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I am planning to take 30 year term 10 year interest only mortgage. I know following are pros can cons of this approach:

Pros:

  1. possible free money, especially given low interest rates
  2. lower payments (wrong reason to do it)
  3. more liquidity and options in your money
  4. chance for significant gains if you have cash to pay for house and can funnel most "interest" payments to Roth IRA or 401K
  5. no issue with variable rate if you don't plan on being there long
  6. usually interest rate for this plan is low (usually 0.5% less )

Cons:

  1. If for 10 year, I only pay interest, my principal amount will still be same as what I applied for on day 1. Now I am locked with same lender, it limits my refinance options.

The loan does not have any penalty for pre payment.

I have following questions with respect to 10 year interest only plan:

  • Can I make any number of additional payments towards principal & hence reducing overall loan total?
  • With this plan, does any additional payment fully reduce the principal and nothing goes towards interest?

Look at below screenshot which compares three plans:

  1. Mortgage where you pay both interest and principal (Cell A to E in screenshot)
  2. Interest only (Cell K to M in screenshot)
  3. Interest only (Cell N to P in screenshot) but you on your own (no obligation) pay some money towards principal very month (I will pay $775 per month). If I pick this option, at the end of four years I would have saved a little over $6000 when compared with option 1.

I am thinking of using option three. As there is no obligation on me to make additional payments towards principal. My plan is to still pay same amount every month using option 3, that I would have done using option 1. Are there any downsides which I am not seeing?

enter image description here

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    I don't know what your definition of "free" is, but it's not one I'm familiar with. Just because you aren't required to make any payments toward principal in the first 10 years doesn't mean you don't eventually have to pay it, either during the next 20 years or upon sale of the property.
    – chepner
    Commented May 1, 2022 at 18:54
  • @chepner: I know I need to make that payment (towards principle) sooner or later. My point is, for first 10 years I am not obligated to pay principle. If I pay principle, I am paying reducing the principle. Keeping that, I am wondering what are possible downside
    – OpenStack
    Commented May 1, 2022 at 19:38
  • Basically, you are in just as much debt after 10 years as you were in the beginning. It may be cheaper than renting, but you are still stuck with either paying the principal eventually or selling the house; you can't walk away as easily as if you had been renting.
    – chepner
    Commented May 1, 2022 at 19:53
  • you are in just as much debt after 10 years as you were in the beginning: This is true only if I am not paying anything towards principle. My question is, if I match what I would have paid using plan one (1350 interest + 775 for principle) are there any downsides to this option?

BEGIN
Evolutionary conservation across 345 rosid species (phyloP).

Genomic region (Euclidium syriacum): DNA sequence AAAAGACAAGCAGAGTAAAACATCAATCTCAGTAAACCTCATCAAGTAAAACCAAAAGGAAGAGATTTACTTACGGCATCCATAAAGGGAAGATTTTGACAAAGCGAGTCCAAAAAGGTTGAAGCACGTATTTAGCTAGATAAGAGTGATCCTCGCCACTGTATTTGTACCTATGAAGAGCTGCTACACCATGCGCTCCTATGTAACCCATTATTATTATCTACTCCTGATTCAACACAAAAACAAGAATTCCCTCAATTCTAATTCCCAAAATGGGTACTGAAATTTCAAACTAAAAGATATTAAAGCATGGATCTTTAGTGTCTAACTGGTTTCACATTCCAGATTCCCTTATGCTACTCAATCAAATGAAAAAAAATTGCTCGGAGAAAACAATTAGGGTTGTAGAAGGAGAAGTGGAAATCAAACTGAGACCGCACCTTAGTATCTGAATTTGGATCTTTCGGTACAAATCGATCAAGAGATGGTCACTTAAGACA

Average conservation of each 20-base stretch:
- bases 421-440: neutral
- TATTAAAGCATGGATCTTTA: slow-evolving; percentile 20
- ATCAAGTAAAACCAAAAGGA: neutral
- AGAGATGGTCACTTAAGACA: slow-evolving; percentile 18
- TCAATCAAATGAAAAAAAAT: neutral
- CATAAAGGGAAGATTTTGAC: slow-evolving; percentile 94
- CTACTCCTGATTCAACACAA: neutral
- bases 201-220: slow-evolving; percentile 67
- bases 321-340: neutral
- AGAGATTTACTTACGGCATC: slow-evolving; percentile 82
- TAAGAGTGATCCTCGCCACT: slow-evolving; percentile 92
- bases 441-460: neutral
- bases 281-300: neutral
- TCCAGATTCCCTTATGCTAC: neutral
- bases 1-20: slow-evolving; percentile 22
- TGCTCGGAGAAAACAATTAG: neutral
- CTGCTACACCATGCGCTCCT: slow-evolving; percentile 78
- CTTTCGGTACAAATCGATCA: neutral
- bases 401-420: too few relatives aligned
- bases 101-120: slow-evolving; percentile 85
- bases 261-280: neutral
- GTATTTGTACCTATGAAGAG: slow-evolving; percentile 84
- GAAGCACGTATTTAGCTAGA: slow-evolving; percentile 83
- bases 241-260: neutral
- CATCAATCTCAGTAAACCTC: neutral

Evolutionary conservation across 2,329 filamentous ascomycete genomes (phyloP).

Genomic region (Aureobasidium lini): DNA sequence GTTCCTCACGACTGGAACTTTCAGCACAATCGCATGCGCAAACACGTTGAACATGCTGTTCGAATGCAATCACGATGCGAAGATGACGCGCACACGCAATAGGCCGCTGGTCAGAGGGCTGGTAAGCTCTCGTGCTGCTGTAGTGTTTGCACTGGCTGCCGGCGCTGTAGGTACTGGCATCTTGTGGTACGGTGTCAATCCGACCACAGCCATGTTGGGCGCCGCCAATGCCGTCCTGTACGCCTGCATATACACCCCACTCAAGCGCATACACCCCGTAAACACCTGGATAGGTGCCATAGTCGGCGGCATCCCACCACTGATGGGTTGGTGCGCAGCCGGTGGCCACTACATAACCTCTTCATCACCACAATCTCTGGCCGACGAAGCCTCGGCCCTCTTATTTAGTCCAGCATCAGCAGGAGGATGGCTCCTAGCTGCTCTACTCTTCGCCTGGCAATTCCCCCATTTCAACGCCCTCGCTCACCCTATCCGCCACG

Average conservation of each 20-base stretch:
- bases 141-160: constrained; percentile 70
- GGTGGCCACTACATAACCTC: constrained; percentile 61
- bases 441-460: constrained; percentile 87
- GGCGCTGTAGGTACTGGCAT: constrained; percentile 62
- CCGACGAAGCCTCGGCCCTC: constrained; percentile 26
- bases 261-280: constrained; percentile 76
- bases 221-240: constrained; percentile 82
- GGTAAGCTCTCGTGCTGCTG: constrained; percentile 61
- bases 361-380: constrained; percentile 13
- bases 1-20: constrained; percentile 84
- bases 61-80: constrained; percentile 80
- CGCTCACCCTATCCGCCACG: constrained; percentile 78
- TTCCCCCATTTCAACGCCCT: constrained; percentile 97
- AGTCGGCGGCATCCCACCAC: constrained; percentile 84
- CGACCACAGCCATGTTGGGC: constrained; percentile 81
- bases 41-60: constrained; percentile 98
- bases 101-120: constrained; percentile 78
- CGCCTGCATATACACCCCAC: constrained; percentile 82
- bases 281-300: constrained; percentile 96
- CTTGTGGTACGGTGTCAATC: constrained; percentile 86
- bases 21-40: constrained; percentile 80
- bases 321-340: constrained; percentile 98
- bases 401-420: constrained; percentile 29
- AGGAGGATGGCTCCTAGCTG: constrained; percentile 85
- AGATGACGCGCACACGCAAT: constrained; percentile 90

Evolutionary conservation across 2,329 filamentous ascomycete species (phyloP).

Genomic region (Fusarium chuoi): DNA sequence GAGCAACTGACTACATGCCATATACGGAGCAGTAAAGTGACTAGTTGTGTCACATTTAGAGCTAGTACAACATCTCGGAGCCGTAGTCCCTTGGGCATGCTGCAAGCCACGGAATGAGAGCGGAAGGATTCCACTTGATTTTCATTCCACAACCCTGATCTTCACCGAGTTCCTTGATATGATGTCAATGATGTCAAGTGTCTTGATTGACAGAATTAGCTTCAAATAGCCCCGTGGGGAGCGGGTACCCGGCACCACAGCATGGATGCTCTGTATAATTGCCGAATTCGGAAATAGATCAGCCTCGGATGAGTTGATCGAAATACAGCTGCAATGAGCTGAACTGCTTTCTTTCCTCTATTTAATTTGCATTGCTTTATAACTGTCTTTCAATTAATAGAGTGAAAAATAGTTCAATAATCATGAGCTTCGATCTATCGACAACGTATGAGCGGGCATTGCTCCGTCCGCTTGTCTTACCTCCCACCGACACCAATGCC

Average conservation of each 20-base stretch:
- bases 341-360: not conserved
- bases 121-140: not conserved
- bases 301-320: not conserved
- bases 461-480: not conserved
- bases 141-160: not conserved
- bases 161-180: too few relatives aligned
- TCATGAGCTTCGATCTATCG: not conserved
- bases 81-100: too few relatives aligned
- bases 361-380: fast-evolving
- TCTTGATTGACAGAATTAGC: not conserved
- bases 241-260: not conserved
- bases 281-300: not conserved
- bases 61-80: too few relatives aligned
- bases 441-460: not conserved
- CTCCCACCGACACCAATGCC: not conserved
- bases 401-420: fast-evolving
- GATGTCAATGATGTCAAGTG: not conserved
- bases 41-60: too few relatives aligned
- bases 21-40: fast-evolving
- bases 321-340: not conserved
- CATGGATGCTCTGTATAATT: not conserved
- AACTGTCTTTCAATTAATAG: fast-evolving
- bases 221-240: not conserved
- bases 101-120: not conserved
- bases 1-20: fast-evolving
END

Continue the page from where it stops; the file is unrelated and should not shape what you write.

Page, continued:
– OpenStack
    Commented May 1, 2022 at 19:59
  • @chepner Money today is better than money tomorrow. It's better to have a £1 debt in 10 years than £1 today. The £1 in 10 years will be worth less, and be cheaper to repay, than today's £1 due to inflation. Of course you'll also have to pay interest for 10 years, but if we're looking purely at the debt then you do get "free" money (in real terms) the longer you can postpone repaying. Your assertion that "you are in just as much debt after 10 years as you were in the beginning" is only valid if inflation is 0% over the 10 years.
    – JBentley
    Commented Sep 14, 2023 at 11:20

1 Answer 1

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The big problem with interest only mortgages in the 2005-2008 time frame was that they seemed like a great deal if prices continued to rise. People were able to "buy" more house than they could normally afford. There were even mortgages that had negative amortization, where the balance would grow over time.

When prices dropped some people found that they had a mortgage amount greater than the value of the house. They needed to write a check when they sold the house. If they couldn't do that, but they lost their job, some walked away from the house and mortgage.

In your example the reason why the idea of making a extra principal payment saves you money is that the interest rate on the interest only mortgage is lower than the traditional mortgage.

So if you can make these extra payments, and it does reduce the interest you pay each month because the balance is decreasing, then the extra payments will eliminate one of the big negatives of the interest only mortgage: no equity accumulation.

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  • If you are certain you have the resources and discipline to voluntarily make payments toward the principal, I agree. If you don't, this becomes an extreme example of a balloon loan (zeppelin loan?), and the question is whether you can guarantee you will have the funds to pay it off when, or before, it comes due. Unless the actual interest rate is significantly lower on the zeppelin, I wouldn't consider it even so; it's a more leveraged position than I would be entirely comfortable with. Then again, I only financed/leveraged half my own house's cost, so my bias is known.
    – keshlam
    Commented Sep 14, 2023 at 12:35

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